Clouded Leopard, Neofelis nebulosa
Sunda Clouded Leopard, Neofelis diardi
The clouded leopard is frequently described as bridging the gap between big and small cats. It has proportionately short legs and a long, bushy tail. The coat is brown or yellowish-gray and covered with irregular dark stripes, spots and blotches. Black and pale, whitish individuals have been reported from Borneo. Clouded leopards have long canine teeth with very sharp posterior edges. Although larger than other “small” cats, the clouded leopard does not roar like the larger cats. Clouded leopards weigh 25 to 50 pounds (11.3 kg to 22.68 kg) and measure 10 to 16 inches (25.4 to 40.6 cm) high at the shoulder.
DNA analysis indicates there are two species of clouded leopard, divided geographically into mainland cats and island cats. N. nebulosa are the mainland cats found from Nepal, Bangladesh, and eastern India through Indochina and peninsular Malaysia and northeastward to southern China and formerly Taiwan. The island cats, N. diardi, are found in Sumatra and Borneo. Although population numbers are thought to be lower outside protected areas, their populations are probably healthiest in Borneo because of the absence of tigers and leopards and subsequent lack of competition. Surveys there suggest a density of one individual per 1.5 miles squared (4 km2), although this value likely varies considerably due to suitability of habitat.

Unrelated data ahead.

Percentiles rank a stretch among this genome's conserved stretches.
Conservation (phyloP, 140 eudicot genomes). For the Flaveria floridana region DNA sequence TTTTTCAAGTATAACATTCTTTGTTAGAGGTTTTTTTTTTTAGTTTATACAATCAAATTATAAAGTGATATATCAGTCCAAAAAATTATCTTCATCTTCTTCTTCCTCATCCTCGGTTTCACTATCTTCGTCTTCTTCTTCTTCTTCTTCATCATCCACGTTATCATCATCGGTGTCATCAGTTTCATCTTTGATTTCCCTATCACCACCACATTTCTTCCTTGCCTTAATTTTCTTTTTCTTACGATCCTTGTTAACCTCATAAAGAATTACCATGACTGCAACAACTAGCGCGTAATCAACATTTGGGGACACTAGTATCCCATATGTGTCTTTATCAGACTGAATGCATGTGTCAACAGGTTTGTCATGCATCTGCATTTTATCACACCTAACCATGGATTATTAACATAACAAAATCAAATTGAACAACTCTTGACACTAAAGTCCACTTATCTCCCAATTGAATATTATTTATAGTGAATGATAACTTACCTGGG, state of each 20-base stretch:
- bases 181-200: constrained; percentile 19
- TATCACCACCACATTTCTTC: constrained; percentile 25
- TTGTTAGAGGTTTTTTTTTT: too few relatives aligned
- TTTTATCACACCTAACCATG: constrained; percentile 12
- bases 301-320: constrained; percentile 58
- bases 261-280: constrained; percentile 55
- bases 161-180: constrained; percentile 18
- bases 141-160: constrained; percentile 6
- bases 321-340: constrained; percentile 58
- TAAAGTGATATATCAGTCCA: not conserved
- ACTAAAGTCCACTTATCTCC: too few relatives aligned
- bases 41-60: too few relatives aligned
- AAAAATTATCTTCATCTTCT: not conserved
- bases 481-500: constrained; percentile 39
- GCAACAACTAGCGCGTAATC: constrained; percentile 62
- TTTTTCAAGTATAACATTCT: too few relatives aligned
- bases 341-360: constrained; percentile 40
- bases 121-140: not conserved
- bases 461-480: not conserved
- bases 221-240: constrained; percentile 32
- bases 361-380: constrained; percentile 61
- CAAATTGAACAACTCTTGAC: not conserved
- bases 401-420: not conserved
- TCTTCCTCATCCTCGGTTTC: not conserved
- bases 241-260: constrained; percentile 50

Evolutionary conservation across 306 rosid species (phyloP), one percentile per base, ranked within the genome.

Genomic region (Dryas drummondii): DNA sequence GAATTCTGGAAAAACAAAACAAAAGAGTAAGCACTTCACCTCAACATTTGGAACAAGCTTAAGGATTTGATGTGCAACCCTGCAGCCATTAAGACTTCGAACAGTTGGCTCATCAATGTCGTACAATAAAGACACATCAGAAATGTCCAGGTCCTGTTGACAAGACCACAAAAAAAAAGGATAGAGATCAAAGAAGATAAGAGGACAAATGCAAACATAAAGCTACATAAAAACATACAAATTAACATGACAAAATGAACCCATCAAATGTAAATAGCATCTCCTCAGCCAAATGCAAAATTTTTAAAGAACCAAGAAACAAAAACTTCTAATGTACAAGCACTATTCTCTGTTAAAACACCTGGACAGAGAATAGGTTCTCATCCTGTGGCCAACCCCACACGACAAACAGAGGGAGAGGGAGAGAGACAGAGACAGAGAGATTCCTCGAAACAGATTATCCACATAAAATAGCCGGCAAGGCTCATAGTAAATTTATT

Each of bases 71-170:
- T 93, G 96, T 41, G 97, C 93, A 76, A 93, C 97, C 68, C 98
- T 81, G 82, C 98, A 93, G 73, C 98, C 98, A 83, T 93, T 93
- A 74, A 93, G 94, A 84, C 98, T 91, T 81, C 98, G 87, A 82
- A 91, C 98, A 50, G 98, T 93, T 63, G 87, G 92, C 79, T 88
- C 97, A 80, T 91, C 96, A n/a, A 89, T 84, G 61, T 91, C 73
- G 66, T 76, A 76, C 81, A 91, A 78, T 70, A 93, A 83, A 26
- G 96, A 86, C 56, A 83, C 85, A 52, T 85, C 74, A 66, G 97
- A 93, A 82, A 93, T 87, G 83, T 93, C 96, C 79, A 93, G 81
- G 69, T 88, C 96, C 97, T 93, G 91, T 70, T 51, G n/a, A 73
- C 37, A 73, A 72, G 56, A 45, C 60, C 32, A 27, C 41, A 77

http://maps.iucnredlist.org/map.html?id=14519 – N. nebulosa (mainland)
http://maps.iucnredlist.org/map.html?id=136603 – N. diardi (island)
Based on anecdotal observations, clouded leopards were originally thought to be closely associated with evergreen tropical rainforests. More recent sightings suggest they also make use of other types of habitat, including secondary and logged forest as well as grassland and scrub. In Borneo, they are reported in mangrove swamps, and in Nepal, they are found at least as high as 4,757 feet (1,450 m) and perhaps as high as 9,843 feet (3,000 m).
Although there are very few confirmed data on predation behavior, clouded leopards are thought to prey primarily on monkeys, small deer and wild boar. They may also take birds, rodents and domestic poultry.